Model Program

Box Elder Schools

Box 205
Box Elder, MT 59501

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Contact Information:
Mrs. Shari Ruff
Academic Advisor/Test Coordinator/School Improvement

Program Specification:






Limited Evidence of Effectiveness

Age/Grade Level:

Target Settings:

Target Groups:

Middle School
High School


School Wide


Other Participation Criteria:

All Ethnicities


Currently Box Elder School offers after school tutoring 5 nights per week. Certified teachers are available for students to get help in any subject or students can arrange to make up credit during this time. Elementary tutoring is focused on reading and math. 2 nights per week the shop is open for HS students to create projects or make up credit. Also, for all Jr and HS students, the fitness center is open four nights per week. Elementary aged students are welcome to attend Native American dance, cooking, and tutoring as after school offerings. Jr. and HS students are welcomed at Native American Flutes. Our home school coordinator continues to make phone calls home questioning why students are absent unless otherwise excused. AT the time of this report, we have 27 ninth grade students and 18 seniors. Using a simple in-house graduation rate formula not sanctioned by the state, our current graduation rate is 67%. Over the years, using that simplistic formula, we have been averaging approximately 50%. Those numbers show improvement in our graduation rate at the district level. We strive to reach the state average graduation rate of 82%.

Program Descriptors Include:
Academic Improvement, Attendance/Truancy, Behavior Management/Discipline, Counseling/Advisories/Coaches, Credit Recovery, Mentoring/Tutoring, Professional Development, Service Learning, Substance Abuse, Life Skills Training

Starting Date: 2008
Students Served Per Year: less than 50
Last Verified: 2009

Risk Factors:

Protective Factors:

Program addresses the following:

Individual factors

  • Has a learning disability or emotional disturbance
  • Parenthood
  • High-risk peer group
  • High-risk social behavior
  • Low achievement
  • Poor attendance
  • Low educational expectations
  • Lack of effort
  • Low commitment to school
  • Misbehavior

Family factors

  • Low socioeconomic status
  • High family mobility
  • Low education level of parents
  • Not living with both natural parents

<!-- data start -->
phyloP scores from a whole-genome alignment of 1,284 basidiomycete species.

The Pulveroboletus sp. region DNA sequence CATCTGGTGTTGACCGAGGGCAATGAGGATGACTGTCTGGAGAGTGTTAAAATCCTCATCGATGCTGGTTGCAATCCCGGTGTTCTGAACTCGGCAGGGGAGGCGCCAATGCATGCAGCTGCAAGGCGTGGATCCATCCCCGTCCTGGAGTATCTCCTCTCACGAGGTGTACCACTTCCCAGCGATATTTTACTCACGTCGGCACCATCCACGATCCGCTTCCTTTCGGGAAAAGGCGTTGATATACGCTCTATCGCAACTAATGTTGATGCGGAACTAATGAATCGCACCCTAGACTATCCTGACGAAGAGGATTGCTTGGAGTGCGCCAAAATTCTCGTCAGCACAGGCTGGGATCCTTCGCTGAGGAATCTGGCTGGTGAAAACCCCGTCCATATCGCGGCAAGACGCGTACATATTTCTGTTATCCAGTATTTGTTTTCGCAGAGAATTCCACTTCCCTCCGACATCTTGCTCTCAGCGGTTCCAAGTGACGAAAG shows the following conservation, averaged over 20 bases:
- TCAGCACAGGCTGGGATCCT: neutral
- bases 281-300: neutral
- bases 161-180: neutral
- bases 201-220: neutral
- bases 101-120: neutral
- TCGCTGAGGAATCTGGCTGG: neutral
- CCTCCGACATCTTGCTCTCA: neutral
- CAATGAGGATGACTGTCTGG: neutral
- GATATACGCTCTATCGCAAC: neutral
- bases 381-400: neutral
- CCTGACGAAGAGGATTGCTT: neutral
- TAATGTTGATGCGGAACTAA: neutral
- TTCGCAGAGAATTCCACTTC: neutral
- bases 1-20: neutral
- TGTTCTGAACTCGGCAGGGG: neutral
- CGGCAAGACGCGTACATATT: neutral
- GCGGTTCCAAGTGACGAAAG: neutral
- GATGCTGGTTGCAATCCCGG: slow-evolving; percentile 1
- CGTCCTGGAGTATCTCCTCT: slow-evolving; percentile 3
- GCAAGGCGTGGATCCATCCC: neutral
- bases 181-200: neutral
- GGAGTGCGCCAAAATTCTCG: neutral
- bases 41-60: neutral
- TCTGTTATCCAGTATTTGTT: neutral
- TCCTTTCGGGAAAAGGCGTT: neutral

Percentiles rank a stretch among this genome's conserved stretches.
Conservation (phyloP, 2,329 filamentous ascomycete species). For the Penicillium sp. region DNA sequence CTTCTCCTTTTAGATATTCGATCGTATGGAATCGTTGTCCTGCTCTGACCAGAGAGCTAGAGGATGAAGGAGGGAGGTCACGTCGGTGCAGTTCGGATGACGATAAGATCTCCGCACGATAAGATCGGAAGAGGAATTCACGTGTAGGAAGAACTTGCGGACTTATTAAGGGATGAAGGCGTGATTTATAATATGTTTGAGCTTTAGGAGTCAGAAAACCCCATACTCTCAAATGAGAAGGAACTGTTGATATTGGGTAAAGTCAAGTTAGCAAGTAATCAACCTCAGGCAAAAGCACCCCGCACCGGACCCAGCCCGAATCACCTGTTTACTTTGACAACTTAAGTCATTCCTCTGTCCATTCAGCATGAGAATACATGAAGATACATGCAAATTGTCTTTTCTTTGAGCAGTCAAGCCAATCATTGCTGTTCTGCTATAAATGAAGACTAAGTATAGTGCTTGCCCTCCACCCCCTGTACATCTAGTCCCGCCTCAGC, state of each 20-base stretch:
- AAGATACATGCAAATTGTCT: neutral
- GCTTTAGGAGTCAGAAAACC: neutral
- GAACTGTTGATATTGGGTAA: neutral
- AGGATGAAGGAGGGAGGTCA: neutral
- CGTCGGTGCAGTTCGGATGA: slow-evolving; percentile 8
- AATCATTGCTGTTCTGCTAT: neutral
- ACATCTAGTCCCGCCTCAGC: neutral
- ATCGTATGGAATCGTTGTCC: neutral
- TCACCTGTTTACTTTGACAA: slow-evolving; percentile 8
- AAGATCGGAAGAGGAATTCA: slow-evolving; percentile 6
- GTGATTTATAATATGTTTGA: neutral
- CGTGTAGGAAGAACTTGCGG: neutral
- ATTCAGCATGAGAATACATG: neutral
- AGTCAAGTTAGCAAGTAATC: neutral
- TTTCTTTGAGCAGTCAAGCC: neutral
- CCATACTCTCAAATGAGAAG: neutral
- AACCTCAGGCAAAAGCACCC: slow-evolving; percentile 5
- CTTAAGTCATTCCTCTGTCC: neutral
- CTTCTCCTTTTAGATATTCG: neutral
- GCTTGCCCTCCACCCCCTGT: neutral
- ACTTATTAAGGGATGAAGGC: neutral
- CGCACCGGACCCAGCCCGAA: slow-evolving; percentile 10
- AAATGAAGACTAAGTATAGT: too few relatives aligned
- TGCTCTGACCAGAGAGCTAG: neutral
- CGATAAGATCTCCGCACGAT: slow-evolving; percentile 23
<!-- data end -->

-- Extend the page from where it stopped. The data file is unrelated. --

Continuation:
• Family disruption
  • Low educational expectations
  • Sibling(s) has dropped out
  • Low contact with school

School factors

  • Race/ethnicity
  • School math achievement
  • Student engagement

Community factors

  • Family composition/socioeconomic status
  • Local labor market/neighborhood stability
  • Youth social attitudes

Program promotes the following:


  • Presence and involvement of caring, supportive adults
  • Opportunities and rewards for pro-social involvement
  • Clear social norms
  • Good relationships with parents, peers, and teachers
  • Involvement with positive peer activities


  • Healthy/conventional beliefs and standards
  • Positive/resilient temperament


  • Social competencies
  • Self efficacy


  • Problem-solving skills
  • Flexibility


  • High expectations by community, family, school, and self
  • Optimistic

Program Resources:

Annual Cost:

The annual cost range of the program is $100,000 - $200,000 or $1000 - $2000 per student.

Funding Sources Include:

Program Staff Includes:

Federal Agencies
State Agencies
Local/City/County Agencies
School Districts

School Administrators

Materials Used:

Supporting / Partner Organizations:

Instructional Texts/Manuals
Computer/Internet Based

Title I, Gear Up, Character Ed, Rocky Boy Tribal Programs, 21st Century Community Learning Center

Evaluation Information:

Students are mentored through an invisible mentoring program we implemented this school year. Students were identified by the mentors from criteria including achievement, attendance, behavior, and emotional health. The mentors are the only ones in the school who know about the mentoring program and the students identified. The students do not know. Our goal is to build relationships with our mentees. It is our hope that the relationships will increase the students' graduation rate. Our student achievement goals for all of our programs remain the same as the state mandated goals. In reading, 83% of students must be proficient or better in reading; 68% of our students are to be proficient or better in math by spring 2009. Box Elder Elementary, Middle School, and High School strive to continue improving. Each school has won the Title I National Distinguished school award. We work diligently to coordinate all programs toward the one goal of increasing student achievement.

How evaluation data was collected:
Data collected and analyzed at school/district level
Data collected and analyzed at state or organizational level